And now here’s something else strange. An old man coming our from the flats. Jane knows everyone - just to look at, of course - Jane knows everyone who lives in them flats and there’s no old folks. Maybe he was visiting someone. He’s looking all around himself like he’s seeing it all for the first time. Not quite right in the head, maybe. Jane laughs to herself. Without knowing exactly why, Jane follows the old man. She follows him almost all the way down High Street before she realises that he’s following the market stall girl. Strange, that’s what it is. Something’s up.
Jane watches the old man cross the road and go through a big old gate, the market girl is just a little way ahead of him, hard to make out in the darkness. Jane crosses the road after them and slips through the gate too. All around her she can just about make out the trunks of tall trees. Strange, that’s what it is. What’s going to happen now?
* * * * * *
Meanwhile … in another place and even, perhaps, in another time, Mary is scared. The big book under her arm is heavy, and even Dolly isn’t much good for company. It’s been hours now since Grandfather … got lost. Hours and hours and it’ll be getting dark soon, and where’s she supposed to go all on her own? It’s been just her and Grandfather for as long as she can remember, and her and Grandfather made a good family. He never scolded her or told her she was being silly for being so frightened of all the people. Even though he couldn’t see what she could see - even though he didn’t really understand about the strange, dead, blank faces all around her, it didn’t matter, not with Grandfather.
Mary watched, as everyone she’d ever known seemed to become infected with that horrible blankness, as if they were catching it off each other, like the Pox, and she watched them forget about her, and their friends, their families, forget about everything they were doing and just become …. dead, really. Walking dead. But why was she the only one who ever seemed to notice?
And then this morning when she went to find Grandfather in his study he’d had that same blank stare. That dead look in his eyes. She was going to read to him, to him and Dolly, but Grandfather didn’t look like he would be interested in listening. Not today. And even when she called out to him and he turned his head towards her he didn’t seem to really see her. He just stood there, worrying and prodding over and over at some little spot on the mantlepiece and then finally when he started to stumble towards her with his cold dead eyes, Mary turned and ran.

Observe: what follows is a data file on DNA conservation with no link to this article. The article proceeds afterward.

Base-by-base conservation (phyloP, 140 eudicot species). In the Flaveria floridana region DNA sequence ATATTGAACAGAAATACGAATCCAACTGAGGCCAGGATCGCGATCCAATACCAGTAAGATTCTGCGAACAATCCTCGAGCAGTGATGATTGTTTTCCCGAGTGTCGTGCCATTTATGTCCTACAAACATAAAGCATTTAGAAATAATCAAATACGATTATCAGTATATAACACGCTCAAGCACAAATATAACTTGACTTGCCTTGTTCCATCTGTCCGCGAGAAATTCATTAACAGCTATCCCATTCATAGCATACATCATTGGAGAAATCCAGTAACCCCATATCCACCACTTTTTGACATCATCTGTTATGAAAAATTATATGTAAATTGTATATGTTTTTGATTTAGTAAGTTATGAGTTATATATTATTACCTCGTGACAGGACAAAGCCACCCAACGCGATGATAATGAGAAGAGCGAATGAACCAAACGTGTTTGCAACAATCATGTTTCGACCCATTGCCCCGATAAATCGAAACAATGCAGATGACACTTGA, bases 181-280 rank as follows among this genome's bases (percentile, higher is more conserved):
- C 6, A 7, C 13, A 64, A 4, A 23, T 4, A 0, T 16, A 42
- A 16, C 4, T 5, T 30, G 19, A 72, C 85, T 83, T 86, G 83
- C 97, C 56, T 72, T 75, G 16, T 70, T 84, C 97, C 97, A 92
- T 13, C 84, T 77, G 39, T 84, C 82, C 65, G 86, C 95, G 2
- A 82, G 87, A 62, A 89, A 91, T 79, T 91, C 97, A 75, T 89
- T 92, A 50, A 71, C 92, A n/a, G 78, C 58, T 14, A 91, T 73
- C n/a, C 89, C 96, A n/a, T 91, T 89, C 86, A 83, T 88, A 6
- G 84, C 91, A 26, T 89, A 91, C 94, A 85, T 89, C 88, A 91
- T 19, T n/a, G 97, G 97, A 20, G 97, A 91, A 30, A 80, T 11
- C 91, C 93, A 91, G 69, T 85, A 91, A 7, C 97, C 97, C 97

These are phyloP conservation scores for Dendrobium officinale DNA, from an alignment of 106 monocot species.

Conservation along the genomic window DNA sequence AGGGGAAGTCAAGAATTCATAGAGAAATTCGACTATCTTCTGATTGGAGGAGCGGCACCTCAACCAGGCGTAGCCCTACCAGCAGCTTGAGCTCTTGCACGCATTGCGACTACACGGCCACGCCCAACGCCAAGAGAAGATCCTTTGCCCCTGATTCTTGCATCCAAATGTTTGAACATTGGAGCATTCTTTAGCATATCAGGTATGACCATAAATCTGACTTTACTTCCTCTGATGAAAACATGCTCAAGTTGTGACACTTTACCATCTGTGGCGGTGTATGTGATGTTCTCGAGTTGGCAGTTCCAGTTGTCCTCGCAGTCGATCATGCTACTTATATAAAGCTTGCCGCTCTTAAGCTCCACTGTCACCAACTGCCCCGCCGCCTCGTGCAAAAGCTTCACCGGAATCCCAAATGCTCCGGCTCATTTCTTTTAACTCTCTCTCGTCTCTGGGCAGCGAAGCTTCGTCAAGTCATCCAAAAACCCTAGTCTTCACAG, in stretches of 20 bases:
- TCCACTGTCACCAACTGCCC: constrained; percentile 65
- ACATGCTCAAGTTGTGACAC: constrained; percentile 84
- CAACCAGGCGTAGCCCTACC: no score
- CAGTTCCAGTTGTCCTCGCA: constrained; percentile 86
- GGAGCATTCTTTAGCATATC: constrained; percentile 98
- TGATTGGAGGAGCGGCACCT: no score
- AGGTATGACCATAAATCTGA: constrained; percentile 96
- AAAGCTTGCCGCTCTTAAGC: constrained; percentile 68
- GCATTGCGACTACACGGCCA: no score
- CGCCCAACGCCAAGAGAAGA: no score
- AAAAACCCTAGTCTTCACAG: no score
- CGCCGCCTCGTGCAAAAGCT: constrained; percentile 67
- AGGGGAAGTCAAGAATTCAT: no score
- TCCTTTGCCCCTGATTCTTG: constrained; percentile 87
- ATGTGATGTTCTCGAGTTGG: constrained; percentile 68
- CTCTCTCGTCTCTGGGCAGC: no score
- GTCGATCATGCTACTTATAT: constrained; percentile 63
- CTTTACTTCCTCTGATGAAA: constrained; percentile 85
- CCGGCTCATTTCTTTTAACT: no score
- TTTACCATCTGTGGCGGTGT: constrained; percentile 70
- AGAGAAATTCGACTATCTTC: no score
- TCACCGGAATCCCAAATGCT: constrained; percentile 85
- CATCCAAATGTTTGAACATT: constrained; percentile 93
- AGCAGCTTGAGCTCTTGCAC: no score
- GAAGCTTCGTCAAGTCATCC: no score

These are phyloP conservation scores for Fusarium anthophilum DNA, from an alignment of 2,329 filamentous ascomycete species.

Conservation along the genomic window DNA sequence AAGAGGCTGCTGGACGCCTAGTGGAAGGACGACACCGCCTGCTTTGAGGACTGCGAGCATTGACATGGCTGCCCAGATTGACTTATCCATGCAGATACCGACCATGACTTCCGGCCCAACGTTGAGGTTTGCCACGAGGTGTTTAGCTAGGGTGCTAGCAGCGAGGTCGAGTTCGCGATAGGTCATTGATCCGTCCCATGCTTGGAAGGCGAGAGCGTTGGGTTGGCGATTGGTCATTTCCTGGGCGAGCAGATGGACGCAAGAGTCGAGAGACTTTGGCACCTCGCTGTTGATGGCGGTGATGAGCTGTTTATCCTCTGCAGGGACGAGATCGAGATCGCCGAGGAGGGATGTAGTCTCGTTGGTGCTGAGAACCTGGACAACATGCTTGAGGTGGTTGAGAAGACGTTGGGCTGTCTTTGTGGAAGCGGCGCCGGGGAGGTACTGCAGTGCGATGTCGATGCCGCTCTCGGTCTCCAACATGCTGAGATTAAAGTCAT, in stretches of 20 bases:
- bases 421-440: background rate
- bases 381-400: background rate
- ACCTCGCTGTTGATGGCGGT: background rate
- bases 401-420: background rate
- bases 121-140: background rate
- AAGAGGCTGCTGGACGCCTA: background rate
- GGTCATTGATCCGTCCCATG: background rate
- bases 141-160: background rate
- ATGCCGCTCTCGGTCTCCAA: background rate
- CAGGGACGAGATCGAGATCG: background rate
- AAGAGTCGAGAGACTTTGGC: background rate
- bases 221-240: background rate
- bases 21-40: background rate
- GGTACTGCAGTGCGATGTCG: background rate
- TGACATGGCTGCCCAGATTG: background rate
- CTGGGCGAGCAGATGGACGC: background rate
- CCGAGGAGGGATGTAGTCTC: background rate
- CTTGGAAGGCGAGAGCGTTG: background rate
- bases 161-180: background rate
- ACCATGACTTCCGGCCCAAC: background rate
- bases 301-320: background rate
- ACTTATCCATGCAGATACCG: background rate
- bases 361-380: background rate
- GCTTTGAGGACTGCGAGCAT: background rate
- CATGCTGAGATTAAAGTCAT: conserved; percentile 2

And now here she is, and it’s hours later and she doesn’t know where to go, or who can help her. But she won’t cry. Throughout this big long day she hasn’t cried once, and she won’t start now.
Abruptly, Mary sits down at the edge of the kerb and sits Dolly down beside her, arranging her own petticoats and then Dolly’s petticoats carefully all neat and tidy in the dust. Then Mary opens her book, her very special book of very special stories, and begins to read to Dolly, her voice trembling only a little:
“In the olden times, when wishing still helped …”
* * * * * *
By the time the little voice finds its way down through the grating and into the darkness, across the puddles and into the small dry patch where Timothy Johnson sits, by the time the voice comes all that way, it is barely even a whisper. But Timothy Johnson has been in silence for so long that he hears it, still manages to make out the words quite clearly. “In the olden times when wishing still helped …”
Timothy Johnson pats the pocket of his ragged, damp coat to make sure the photograph of his great great great grandfather is still there. Then he scrambles to his feet and walks softly, gently and oh so quietly, his head tilted, following the sound of the little voice.
* * * * * *
Somewhere else, somewhere very far away indeed, a girl with purple skin smiles to herself. Today will be a good day, she knows it. She doesn’t know exactly what will happen, but she knows it will be something good. She knows this in the same way that she always - more or less - knows things about her future. She walks briskly through the vast, empty, open plain, with her broomstick sparkling in her hand. She walks for hours and hours, and then she walks a little further, until far in the distance something comes into view on the horizon.
It’s still some hours further before she reaches the wall, before she’s standing in front of it at last. The wall stretches up, up very far up into the sky, unimaginably high and unimaginably wide. The wall cuts right across the land, blocking off Within from Without, and Without from Within. She can’t go over it. She can’t go around it. She’ll have to go through it.
One of these bricks, she is sure of it, will be the keystone that will let her through. She starts to tap each one with the handle of her broom. Tap tap tap.